You do not have to spend the day obsessing over how to reverse what you ate yesterday because you did absolutely nothing wrong. One huge meal will not, I repeat, will not have any effect on your weight. You deserve to nourish your body today, whether that means having three full meals with snacks, or snacking throughout the entire day.

Try to check in with your body and listen to what it needs. If we tune out the noise of diet culture, we will discover that our bodies already have the answers to the questions that we have been asking our entire lives. So be extra kind to the body parts that you hate, for those body parts have kept you healthy, safe, and alive far before your brain developed enough to allow diet culture and eating disorders get in the way.

When the guilt and the shame and the urges to restrict, purge, over-exercise, or body check start to creep in, please remember to have mercy on yourself. Not just today, but always.

blog · COVID-19 · suicide · trauma

You Just Want Attention

I don’t know how many times I have said this in the past, nor do I know for how many more months I’ll continue to say this, but damn, times are tough. I have more clients than usual who are in a state of suicidal crisis. While I am by no means negating the prevalence of the coronavirus, I do think it is important to point out that the number of suicide attempts and suicide completions far outweigh the number of covid cases in our world. Again, I say this not to take attention away from the seriousness of the pandemic, but to also point out the suicide pandemic that receives little attention.

As a therapist, I am frequently in contact with other care providers who work with my clients, such as doctors, school counselors, and parents. Lately, when suicidal urges increase among my patients, I find more and more doctors, school counselors, and parents having the same response: “I really think he/she/they is just doing this for attention. I don’t think there is any real threat here.”

This statement really hits me like a ton of bricks….not because I feel judgment towards the people who are saying it, but more or less because I find it to be so sad that we have quite literally shamed, chastised, and ignored people for wanting and needing attention from others. When people tell me that they don’t think suicidal urges are anything to be concerned about because it’s just a plea for attention, my response is usually
“Yes, this very well could be for attention, but that doesn’t make those urges any less real. And why risk it? At the end of the day, if you’re child/patient/student/spouse/parent is saying this for attention, then that means something is very wrong and we do need to give this person the appropriate level of attention and care.”

Why do we do this? Why do we condemn people for wanting and needing attention? Why is it such a bad thing to want attention from someone else.? I’ll be the first one to admit it: I love attention. I need it. I crave it. And most of all, I deserve it. I deserve to have others know when I am hurting so that they can help me. When my pain isn’t heard or validated, my suicidal thoughts and urges only become louder.

Now with this being said, I do acknowledge that there are people who can be manipulative with their words or are seeking attention in dangerous or unacceptable ways. I’m not suggesting we should be okay with this. What I’m suggesting is that we stop writing folks off when they say they feel suicidal. Sure, it could be an attempt at getting attention, but often enough, the attention that people happen to be seeking is much needed, even if it’s not necessarily needed in the form of crisis intervention. And besides, why risk it? Why label a suicidal person as ‘attention-seeking’ and then just wait and see if he/she/they really mean it?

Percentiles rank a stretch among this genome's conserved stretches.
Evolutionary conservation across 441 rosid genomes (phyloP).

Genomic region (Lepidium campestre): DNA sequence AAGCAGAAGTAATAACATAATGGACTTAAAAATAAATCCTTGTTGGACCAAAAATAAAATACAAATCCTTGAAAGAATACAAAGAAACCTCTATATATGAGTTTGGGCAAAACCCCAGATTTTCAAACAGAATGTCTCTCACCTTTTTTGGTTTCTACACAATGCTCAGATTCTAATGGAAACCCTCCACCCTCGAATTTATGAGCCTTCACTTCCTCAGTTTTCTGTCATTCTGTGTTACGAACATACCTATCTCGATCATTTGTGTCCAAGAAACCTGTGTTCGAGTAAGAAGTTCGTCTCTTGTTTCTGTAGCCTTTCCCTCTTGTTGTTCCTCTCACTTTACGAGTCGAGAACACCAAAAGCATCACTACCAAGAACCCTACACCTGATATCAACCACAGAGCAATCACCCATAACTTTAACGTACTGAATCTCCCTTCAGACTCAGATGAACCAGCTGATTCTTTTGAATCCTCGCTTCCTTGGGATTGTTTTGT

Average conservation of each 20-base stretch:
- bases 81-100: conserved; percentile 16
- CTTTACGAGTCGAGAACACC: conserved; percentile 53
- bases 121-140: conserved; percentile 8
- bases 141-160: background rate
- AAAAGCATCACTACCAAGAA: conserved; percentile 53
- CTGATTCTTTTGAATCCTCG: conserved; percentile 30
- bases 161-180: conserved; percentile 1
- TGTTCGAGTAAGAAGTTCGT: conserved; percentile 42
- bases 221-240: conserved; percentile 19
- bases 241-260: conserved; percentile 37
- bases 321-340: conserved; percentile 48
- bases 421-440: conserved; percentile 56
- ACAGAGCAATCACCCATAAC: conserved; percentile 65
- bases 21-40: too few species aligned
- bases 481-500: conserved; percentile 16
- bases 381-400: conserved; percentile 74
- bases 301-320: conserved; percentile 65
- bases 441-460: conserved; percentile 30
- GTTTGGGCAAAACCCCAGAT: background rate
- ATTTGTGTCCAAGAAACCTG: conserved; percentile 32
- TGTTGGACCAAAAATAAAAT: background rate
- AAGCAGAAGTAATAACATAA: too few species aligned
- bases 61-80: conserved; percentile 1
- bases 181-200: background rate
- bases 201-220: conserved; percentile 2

I’ll say it once more – life is hard right now. Like, really friggin hard. And the more I speak to doctors and school staff and parents and other providers, the more I see how hardened we have become to the needs of others. All I ask is this: let’s stop shaming and criminalizing others for being “attention-seeking”. Instead, let’s ask ourselves what kind of attention this person might need and how/if we might be able to help. Let’s all do our best support each other through this so we can all make it out on the other side of this pandemic happy, healthy, and most importantly, alive.

blog · COVID-19 · Mental Health · self care · trauma

Back to Basics

Are we all drained right now or what? We’ve got election stress, COVID-19 anxiety, and good old seasonal depression waiting for us right around the corner. Not to mention we are all fighting battles that others know nothing about.

As we head into the colder months, when the flu meets COVID and political tension rises as power shifts from one President to another, let this be your gentle reminder to take the time to get back to the basics of your life so that you are well-equipped to handle what may be coming down the road.

-HYDRATE. Drink drink drink – not beer, not wine, not tequila (okay, maybe tequila). Drink water. As much as your body is telling you that you need. Take notice of how often you’re going to the bathroom and if you need to be consuming more water.

-SLEEP. I know, I know, it is so difficult to be in a regular sleeping routine when life feels like such a jumbled mess these days. But the world is going to keep turning, regardless of whether or not you get sleep, and nothing earth-shattering is going to happen if you log off of Facebook, Instagram, and TikTok for a while to give your body some R&R. Or maybe something earth-shattering WILL happen – and you’ll find out about it after you have slept. Try not to feed the urge to know everything that is happening in the world the second that it happens.